Has anyone opened to you about being depressed? Have you opened up to anyone about being depressed? If so, take a pause and think of the response you received or gave in that situation. Were you trying to be supportive and said something like, “I feel sad sometimes too”, or “don’t worry, this too shall pass”. Although the effort you have taken from your side in providing an empathetic response is appreciated, a response like this may mean that we need more clarity in the difference between sadness and depression.
I hear you, these are heavy times we never saw coming. As the pandemic continues, there are hardships along the way. CDC survey reports that at least 40% of Americans are struggling with mental health. This may mean that many of us and our loved ones, friends, etc are feeling a bit low. But are we really just sad or depressed?
Let’s break down the difference, so we can take care of ourselves and our loved ones, and be of help during these uncertain times. So the next time you give an empathetic response or express your feeling, you can understand when it’s time to speak to a therapist.
Why is addressing the difference crucial?
The confusion can lead to neglect of a serious condition that may require treatment (depression) or, we may continue to overreact to a normal emotional state, that we all experience (sadness). It is also important to seek help when needed to reduce the future implications on our mental and physical health.
On the surface, the terms may seem quite similar and we might have interchangeably used the terms. However, there are many important differences between them.
What is sadness?
Sadness is defined as an emotional state characterized by feelings of unhappiness and low mood. It is one of the basic human emotions.
Sadness is a normal response to situations that are upsetting, painful, or disappointing. Sometimes these feelings can feel more intense, while in other cases they might be fairly mild.
What can you do?
Feeling sad is normal, acknowledge and embrace the emotion. Here are 5 simple ways to lighten your mood when you are feeling “sad”.
1. Acknowledge the emotion
Welcome the emotion of sadness and acknowledge its presence. This process of recognition and acceptance can provide clarity to work with the emotion. Remind yourself that experiencing emotions is normal. Cry and express the emotion. Allow yourself to feel sad.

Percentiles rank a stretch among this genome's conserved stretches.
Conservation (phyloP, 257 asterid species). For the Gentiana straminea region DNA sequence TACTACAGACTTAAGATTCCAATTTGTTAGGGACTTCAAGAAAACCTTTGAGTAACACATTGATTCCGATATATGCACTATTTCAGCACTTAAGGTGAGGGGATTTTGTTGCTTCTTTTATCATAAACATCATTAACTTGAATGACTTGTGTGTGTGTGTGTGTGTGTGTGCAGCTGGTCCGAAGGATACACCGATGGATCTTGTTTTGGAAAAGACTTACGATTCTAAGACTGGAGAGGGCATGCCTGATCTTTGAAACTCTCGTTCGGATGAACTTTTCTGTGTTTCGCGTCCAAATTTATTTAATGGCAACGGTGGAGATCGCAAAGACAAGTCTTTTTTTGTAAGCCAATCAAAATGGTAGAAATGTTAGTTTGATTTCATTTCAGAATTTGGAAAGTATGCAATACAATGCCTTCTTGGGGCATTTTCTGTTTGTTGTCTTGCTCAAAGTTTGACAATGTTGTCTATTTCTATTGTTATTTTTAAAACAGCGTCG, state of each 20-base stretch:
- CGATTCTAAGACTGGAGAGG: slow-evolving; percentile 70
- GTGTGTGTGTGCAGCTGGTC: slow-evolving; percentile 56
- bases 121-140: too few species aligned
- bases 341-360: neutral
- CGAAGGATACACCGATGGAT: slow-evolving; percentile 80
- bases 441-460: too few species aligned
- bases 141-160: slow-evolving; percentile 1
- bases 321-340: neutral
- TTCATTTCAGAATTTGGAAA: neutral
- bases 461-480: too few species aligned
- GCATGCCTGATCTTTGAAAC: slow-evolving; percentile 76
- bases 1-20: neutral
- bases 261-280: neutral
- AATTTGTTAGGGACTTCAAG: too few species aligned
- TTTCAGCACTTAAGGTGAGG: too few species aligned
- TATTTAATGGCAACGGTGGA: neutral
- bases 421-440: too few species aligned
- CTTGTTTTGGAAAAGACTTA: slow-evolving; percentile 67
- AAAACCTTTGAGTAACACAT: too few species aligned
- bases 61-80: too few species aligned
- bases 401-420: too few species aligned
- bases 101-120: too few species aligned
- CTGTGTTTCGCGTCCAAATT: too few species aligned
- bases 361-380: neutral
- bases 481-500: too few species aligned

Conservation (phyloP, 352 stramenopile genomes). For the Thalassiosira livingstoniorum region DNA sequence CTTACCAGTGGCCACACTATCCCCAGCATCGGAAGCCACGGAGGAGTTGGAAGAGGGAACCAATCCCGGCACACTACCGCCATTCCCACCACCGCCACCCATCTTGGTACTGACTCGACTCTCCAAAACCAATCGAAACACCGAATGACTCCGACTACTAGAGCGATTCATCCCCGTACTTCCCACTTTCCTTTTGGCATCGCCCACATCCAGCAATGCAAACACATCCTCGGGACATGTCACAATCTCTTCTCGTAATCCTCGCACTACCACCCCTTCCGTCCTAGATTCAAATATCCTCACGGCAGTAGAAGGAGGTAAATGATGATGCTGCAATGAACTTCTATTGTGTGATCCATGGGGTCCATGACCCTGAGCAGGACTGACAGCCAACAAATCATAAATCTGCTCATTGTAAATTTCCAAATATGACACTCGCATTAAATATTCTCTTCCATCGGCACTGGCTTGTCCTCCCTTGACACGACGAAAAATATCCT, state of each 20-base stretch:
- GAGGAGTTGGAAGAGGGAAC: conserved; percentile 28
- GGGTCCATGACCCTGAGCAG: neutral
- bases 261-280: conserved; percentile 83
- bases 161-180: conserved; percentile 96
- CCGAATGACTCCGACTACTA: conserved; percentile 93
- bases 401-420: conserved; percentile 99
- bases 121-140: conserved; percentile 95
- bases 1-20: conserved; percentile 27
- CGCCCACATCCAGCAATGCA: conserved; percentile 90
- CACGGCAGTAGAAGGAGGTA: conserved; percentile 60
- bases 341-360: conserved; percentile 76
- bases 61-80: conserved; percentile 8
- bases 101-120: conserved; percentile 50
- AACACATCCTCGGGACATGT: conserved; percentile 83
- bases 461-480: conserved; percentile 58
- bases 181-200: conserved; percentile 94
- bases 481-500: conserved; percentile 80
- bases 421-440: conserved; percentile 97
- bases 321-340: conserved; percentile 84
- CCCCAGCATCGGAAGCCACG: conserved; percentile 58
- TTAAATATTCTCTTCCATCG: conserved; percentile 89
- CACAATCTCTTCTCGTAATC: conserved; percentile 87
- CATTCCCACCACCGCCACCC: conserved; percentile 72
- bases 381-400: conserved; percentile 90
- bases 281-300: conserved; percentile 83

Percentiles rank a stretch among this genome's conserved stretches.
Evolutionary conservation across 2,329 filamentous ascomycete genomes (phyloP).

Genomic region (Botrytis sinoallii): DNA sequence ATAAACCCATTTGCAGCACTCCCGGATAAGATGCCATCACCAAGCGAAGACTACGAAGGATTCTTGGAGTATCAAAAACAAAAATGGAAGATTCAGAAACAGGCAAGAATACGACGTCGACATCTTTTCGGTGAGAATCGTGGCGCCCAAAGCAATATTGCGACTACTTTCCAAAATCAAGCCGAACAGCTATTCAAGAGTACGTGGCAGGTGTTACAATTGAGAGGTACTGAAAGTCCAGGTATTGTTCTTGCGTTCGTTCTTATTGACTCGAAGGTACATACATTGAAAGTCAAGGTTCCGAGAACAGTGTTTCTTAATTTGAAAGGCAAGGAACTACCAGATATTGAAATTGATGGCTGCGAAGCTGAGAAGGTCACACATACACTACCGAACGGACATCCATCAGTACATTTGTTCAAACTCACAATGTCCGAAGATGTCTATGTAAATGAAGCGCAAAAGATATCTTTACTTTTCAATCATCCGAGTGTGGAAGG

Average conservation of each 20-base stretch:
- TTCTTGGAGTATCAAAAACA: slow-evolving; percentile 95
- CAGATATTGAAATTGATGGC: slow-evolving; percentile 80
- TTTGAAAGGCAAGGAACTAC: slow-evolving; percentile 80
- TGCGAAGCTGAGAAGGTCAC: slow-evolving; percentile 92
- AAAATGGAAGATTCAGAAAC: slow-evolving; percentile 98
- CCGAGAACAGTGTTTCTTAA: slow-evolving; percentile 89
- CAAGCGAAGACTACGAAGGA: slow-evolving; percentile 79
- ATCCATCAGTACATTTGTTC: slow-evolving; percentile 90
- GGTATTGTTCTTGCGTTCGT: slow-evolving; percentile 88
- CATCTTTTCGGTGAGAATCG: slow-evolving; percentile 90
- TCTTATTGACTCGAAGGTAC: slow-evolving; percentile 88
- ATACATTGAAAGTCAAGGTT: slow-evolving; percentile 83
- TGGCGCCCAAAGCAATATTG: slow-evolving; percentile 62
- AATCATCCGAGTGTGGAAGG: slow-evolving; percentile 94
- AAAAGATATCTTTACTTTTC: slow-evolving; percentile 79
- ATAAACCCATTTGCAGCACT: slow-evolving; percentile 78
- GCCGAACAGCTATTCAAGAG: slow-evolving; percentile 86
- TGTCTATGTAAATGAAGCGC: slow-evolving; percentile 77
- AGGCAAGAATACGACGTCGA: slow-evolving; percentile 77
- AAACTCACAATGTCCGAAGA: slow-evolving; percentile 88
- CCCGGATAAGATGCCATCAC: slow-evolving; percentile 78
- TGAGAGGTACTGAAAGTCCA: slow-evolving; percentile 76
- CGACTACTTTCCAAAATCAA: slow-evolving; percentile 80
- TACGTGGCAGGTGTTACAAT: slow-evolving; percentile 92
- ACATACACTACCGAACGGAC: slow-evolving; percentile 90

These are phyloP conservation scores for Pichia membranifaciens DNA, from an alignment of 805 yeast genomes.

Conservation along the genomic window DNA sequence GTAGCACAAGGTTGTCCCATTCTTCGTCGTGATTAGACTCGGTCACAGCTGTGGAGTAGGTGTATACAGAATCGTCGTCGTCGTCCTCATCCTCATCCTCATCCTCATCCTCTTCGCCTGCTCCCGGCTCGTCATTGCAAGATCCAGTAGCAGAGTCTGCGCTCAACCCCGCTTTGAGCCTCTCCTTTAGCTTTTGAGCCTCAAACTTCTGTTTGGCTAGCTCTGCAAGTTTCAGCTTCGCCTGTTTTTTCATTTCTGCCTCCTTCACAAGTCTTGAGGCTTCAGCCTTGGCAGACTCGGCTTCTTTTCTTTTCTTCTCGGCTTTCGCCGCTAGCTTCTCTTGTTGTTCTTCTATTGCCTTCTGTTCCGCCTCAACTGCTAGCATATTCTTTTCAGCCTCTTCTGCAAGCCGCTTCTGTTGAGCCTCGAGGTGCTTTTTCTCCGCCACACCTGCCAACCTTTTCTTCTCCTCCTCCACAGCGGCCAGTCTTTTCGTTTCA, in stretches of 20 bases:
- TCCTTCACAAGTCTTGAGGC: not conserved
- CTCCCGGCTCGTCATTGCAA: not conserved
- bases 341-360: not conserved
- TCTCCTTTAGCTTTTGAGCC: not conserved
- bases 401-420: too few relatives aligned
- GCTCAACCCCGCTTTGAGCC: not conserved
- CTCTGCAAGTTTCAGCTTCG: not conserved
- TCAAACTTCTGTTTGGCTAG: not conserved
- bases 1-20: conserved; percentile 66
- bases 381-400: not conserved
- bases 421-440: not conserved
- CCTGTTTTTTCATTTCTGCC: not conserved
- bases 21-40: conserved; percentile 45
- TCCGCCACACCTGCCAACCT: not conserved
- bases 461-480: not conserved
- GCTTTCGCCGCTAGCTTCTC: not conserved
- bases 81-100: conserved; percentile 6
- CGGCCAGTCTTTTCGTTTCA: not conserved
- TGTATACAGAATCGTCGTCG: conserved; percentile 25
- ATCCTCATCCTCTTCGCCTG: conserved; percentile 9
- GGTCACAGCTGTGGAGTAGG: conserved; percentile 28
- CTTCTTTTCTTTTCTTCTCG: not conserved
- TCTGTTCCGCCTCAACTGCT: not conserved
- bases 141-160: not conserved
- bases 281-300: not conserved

2. Write about the feelings
Writing down the event and your feelings help understand why you’re sad, so you can take steps to make you feel better. Or write one thing you are grateful for, things of the positive can distract you from the negative thoughts.
3. Reach out
It is important to reach out and vent your feelings. Call that person whom you feel comfortable talking to. The process of sharing can make a huge difference.
4. Talk a walk
A mindful walk and breathing the fresh air can help appreciate the nature around you.
5. Shower yourself with self-compassion and kindness
Research suggests that training compassionate responses can increase the resiliency to aversive events. It is important to practice self-compassion, so we can spread it to others around. This can help you to stay kind to yourself and others during difficult times.
What is depression?
According to APA, depression is more than just sadness. It is a mood disorder. People with depression may experience a lack of interest and pleasure in daily activities, significant weight loss or gain, insomnia or excessive sleeping, lack of energy, inability to concentrate, feelings of worthlessness or excessive guilt, and recurrent thoughts of death or suicide.
How do you know if you are depressed?
Based on the DSM-V criteria, If you’ve been experiencing five or more of the following symptoms for at least two weeks with one of the symptoms being either (1) depressed mood or (2) loss of interest or pleasure, then it is possible to have depression:
Depression is the most common mental disorder. Fortunately, depression is treatable. A combination of therapy and antidepressant medication can help ensure recovery.
- Anger and irritability
- Anxiety and agitation
- Changes in appetite or weight (can be either a lack of appetite accompanied by weight loss or increased appetite with weight gain)
- Fatigue or lack of energy
- Feelings of sadness or emptiness